Looking to step up? Let’s get right to it.

 
rawpixel-196464-unsplash.jpg
 

Hosting a donor drive for DKMS is straightforward and has the potential to find a donor for someone in need. Imagine that — that stranger who came by your booth could be the one to save the life of a mother, grandfather or young child.

What we need from you: Pick a date, location and some friends — real ones that won’t let you down. Try not to do anything around midterms, finals or holidays.

Don’t worry we’ve got your back. Seriously. Here’s what we’ll be supplying to make your life easier: 

  • Tabling supplies — DKMS ureact table cloth, pens, forms, swabs and everything you need

  • Promotional materials — social media graphics, signage, fliers, brochures and other educational material

  • A Drive Coach — an expert that knows everything about a drive to make sure your drive goes smoothly. This is one the best parts of hosting a drive with DKMS - you’ll have a hand in getting things done.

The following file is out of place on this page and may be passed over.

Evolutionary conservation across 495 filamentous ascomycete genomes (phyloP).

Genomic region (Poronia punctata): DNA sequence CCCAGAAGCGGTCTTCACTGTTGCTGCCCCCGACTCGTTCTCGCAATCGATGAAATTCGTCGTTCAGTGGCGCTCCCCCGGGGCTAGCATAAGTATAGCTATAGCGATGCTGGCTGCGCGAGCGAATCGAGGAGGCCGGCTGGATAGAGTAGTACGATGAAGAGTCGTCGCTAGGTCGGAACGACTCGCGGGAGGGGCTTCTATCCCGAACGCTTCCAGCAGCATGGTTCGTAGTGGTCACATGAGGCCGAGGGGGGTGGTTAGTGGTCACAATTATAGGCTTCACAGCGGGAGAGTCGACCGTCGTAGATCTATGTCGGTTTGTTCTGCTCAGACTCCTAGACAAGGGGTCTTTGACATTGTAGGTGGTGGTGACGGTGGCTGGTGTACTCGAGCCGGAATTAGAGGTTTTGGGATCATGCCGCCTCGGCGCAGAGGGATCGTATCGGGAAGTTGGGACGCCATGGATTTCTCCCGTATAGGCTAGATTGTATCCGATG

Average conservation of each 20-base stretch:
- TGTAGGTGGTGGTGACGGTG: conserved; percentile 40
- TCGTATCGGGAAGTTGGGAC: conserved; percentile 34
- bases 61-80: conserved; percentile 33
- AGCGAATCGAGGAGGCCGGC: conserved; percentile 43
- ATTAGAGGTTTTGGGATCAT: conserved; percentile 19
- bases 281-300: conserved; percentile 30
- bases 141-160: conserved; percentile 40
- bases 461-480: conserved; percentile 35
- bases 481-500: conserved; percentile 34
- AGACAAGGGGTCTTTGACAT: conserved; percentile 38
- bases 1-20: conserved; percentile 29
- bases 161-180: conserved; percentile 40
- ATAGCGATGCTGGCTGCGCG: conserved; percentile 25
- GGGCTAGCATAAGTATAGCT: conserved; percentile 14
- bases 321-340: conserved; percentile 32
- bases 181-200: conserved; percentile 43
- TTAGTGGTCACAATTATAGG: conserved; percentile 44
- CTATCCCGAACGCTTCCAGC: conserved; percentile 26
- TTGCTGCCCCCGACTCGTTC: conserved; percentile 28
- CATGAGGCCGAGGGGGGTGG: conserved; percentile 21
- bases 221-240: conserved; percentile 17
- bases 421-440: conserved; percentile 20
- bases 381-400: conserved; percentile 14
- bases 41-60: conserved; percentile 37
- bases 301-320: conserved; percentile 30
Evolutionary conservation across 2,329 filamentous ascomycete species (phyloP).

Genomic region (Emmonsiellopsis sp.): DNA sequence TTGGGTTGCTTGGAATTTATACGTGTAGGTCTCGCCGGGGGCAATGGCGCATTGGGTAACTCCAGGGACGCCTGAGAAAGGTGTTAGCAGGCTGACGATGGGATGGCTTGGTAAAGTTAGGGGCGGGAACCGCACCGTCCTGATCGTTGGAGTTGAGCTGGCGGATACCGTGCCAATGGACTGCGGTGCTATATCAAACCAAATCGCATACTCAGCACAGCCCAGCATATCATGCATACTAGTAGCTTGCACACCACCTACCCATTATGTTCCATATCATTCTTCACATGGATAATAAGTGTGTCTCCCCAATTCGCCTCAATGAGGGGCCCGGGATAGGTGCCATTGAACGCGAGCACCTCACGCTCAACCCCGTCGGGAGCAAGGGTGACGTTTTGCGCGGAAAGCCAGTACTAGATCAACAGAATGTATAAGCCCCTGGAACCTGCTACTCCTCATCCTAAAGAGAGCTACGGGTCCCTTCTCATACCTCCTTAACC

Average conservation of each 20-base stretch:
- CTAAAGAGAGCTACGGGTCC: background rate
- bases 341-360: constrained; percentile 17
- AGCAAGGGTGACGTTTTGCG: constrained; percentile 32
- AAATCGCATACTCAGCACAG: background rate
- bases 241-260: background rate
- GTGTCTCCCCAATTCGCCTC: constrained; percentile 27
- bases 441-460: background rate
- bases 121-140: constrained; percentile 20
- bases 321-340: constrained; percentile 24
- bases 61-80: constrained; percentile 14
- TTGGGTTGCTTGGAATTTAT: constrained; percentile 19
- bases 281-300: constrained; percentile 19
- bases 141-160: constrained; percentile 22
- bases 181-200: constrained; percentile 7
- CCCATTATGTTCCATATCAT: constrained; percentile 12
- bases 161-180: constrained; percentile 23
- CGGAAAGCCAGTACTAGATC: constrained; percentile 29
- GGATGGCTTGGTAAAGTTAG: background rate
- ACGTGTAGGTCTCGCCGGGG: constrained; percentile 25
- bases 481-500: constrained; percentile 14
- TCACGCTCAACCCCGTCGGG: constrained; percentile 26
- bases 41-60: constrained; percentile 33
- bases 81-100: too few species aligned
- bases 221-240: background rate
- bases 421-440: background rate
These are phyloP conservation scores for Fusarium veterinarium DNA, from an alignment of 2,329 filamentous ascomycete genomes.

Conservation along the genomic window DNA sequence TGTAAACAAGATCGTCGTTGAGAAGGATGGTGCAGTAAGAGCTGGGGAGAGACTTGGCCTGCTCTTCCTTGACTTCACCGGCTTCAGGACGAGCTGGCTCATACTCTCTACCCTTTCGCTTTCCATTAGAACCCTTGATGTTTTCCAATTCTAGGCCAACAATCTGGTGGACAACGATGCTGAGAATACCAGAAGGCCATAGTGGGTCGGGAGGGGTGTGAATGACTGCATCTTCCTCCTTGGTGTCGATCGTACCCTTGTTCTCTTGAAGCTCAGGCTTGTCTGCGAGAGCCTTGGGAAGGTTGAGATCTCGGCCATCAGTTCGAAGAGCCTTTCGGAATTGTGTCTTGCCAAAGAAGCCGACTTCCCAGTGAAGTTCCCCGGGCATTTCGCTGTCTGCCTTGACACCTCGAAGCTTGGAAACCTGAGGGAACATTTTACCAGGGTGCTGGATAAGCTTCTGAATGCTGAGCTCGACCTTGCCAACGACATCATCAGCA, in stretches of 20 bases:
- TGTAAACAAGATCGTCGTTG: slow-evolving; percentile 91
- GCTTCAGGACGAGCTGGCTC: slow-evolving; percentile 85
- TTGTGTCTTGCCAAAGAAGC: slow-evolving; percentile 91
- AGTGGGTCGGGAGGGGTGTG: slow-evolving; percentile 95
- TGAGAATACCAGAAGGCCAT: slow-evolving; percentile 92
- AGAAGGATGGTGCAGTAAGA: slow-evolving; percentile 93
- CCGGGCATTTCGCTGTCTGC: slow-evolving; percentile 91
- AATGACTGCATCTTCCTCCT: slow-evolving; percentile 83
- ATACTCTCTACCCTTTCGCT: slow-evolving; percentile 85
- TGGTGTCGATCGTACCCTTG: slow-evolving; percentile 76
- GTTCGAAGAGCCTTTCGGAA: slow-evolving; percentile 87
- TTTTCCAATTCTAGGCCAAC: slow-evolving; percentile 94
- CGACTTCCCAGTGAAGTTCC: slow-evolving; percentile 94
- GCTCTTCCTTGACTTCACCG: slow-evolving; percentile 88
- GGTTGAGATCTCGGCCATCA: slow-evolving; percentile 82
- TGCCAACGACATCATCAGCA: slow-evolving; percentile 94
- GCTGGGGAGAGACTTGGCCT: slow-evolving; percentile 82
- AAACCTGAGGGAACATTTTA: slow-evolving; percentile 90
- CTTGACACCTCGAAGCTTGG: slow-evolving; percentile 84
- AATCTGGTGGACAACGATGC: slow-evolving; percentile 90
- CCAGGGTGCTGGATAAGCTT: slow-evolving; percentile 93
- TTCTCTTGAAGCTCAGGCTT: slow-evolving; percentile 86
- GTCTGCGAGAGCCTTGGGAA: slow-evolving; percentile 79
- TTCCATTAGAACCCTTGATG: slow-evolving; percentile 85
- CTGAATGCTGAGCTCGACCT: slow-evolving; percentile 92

Before you go, here are a few basic facts about the process: 

 
akson-717434-unsplash.jpg
  • The registration process takes about 10 minutes and involves filling out a registration form and swabbing your cheeks.

  • Anyone from 18-55 can register (which means professors and staff members!) but younger donors provide better chances for patients.

  • A $45 donation helps DKMS register more potential lifesavers. Donations are helpful but not required. Usually, if someone is unable to register for medical reasons, a donation is an easy way to contribute to the cause.

  • All of our donors are entered into the NMDP (National Marrow Donor Program) database; there is only one database. If someone has already registered via another organization there is no need to re-register.

  • Here’s how to tackle the question “Does bone marrow donation hurt?”: Of the donors matched, 75% are asked to donate stem cells which are extracted from the bloodstream, like giving platelets. The rest of the donors undergo a procedure to remove marrow from the back of the pelvic bone. This results in just a temporary soreness and goes away within a matter of days.